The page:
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Thursday, December 12, 2013

Dear Mom and Dad.

Dear Mom and Dad, 

With only hours on the clock before I begin my twenty-seven hour trip home, I have only a few words left to say! There's so many ways to emulate a simple thanks, but I want to say so much more.  Simply because there is so much more than just a "thank you" pouring out of every part of me for all of the countless things you both have done and sacrificed for me up until this point in my life.  I thought and thought of ways I could thank you both for not only just being the two greatest role models, advice-givers, friends, supporters and opportunity-providers in my life, but for also giving me this chance to explore myself and travel the world.  Although no amount of things said, done or given will ever be enough, I thought that one way I could particularly show my appreciation and gratefulness as I travel the globe was to leave a word everywhere I went stringing together a phrase that would try and show you what this meant to me and to remind you both that I never went anywhere without you on my mind and in my heart. So here ya go, Mom and Dad...
Thank you for showing me the world!  


Tuesday, December 10, 2013

The final days. Ma solo tre giorni.

"Italy is the only country where you are still enjoying the joy of living."

Strapped with all the essentials for a chilly Perugian morning: head-warmer, leggings and iPod, I set out for a run.  Inspired by the quickly dwindling days ahead of me, I decided to choose a new route.  It never hurts to get lost in Perugia.  You always stumble upon something beautiful.  I wound through the spindly streets overloaded with artisan restaurants observing the locals just waking up and getting their shops up and running. Seeing things in the morning always gives new perspective.  It’s raw and interesting, no façade or fancy lights, just real people setting things up for another day.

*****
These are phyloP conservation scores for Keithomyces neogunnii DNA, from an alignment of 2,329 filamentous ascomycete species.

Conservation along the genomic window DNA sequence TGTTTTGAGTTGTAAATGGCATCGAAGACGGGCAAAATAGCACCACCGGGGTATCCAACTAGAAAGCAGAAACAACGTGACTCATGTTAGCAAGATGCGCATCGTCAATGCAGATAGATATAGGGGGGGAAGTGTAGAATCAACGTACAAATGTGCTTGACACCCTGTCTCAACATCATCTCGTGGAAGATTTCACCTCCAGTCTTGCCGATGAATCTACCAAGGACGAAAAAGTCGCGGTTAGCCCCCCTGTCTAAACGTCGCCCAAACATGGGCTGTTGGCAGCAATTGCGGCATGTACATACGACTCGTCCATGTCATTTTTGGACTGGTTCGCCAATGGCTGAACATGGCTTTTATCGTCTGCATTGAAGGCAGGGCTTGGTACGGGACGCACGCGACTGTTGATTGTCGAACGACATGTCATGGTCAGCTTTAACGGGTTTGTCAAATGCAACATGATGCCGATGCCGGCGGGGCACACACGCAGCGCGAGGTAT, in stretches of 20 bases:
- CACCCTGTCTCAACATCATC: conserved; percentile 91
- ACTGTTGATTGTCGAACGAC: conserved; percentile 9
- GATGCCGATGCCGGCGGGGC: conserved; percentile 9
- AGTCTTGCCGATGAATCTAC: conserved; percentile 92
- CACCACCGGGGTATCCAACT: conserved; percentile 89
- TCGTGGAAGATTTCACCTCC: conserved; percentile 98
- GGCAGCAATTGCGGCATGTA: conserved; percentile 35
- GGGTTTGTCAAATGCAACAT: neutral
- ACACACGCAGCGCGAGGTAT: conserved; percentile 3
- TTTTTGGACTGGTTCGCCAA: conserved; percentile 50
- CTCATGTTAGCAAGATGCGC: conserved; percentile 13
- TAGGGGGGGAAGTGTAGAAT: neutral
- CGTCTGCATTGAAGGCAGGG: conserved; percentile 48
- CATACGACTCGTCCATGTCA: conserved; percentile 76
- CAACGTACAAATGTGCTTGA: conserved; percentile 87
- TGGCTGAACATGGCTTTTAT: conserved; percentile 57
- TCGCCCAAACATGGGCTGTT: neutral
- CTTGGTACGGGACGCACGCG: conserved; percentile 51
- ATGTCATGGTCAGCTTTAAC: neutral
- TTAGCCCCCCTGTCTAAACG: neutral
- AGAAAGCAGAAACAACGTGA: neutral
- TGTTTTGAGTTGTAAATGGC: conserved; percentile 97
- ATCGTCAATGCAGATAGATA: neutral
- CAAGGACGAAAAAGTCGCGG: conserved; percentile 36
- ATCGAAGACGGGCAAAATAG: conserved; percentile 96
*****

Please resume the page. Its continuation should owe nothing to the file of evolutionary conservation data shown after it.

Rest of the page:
Cold blasts of air fuel my energy and desire to keep going. I wind through the roads further.  Since I live in the center, there is only one way to go: down the mountain. Which means unfortunately at the end: back up.  I wound down until I saw an entrance to what looked like some off the beaten path trails where cars couldn’t drive.  When you’re running and you decide to change direction you usually don’t have much time to think before you just do so I just went with it and veered off down the rocky paths.  As soon as some of the trees started to clear, nothing could stop the enormous smile and goose bumps that spread over my body.  I was running along what became the path lining one of the cliffs overlooking the entire city below to the neighboring town of Assisi, with a fading fog cascading down the rolling hills of vineyards and quaint red and brown laden houses becoming sparser and sparser the farther you gaze.  Warning: this is about to get sentimental and all that good stuff so if you’re not into that, stop now.















The Center, Perugia

Being abroad has been like taking a time-out from real life. It's like having the dream-like chance to put aside all the tedious routines and responsiblities you have at home, and being given the opportunity to dedicate almost four months to the jouney of finding yourself through other places. After traveling to over thirteen different cities and countries in Italy and Europe, I feel like I have left a little part of myself everywhere I've gone.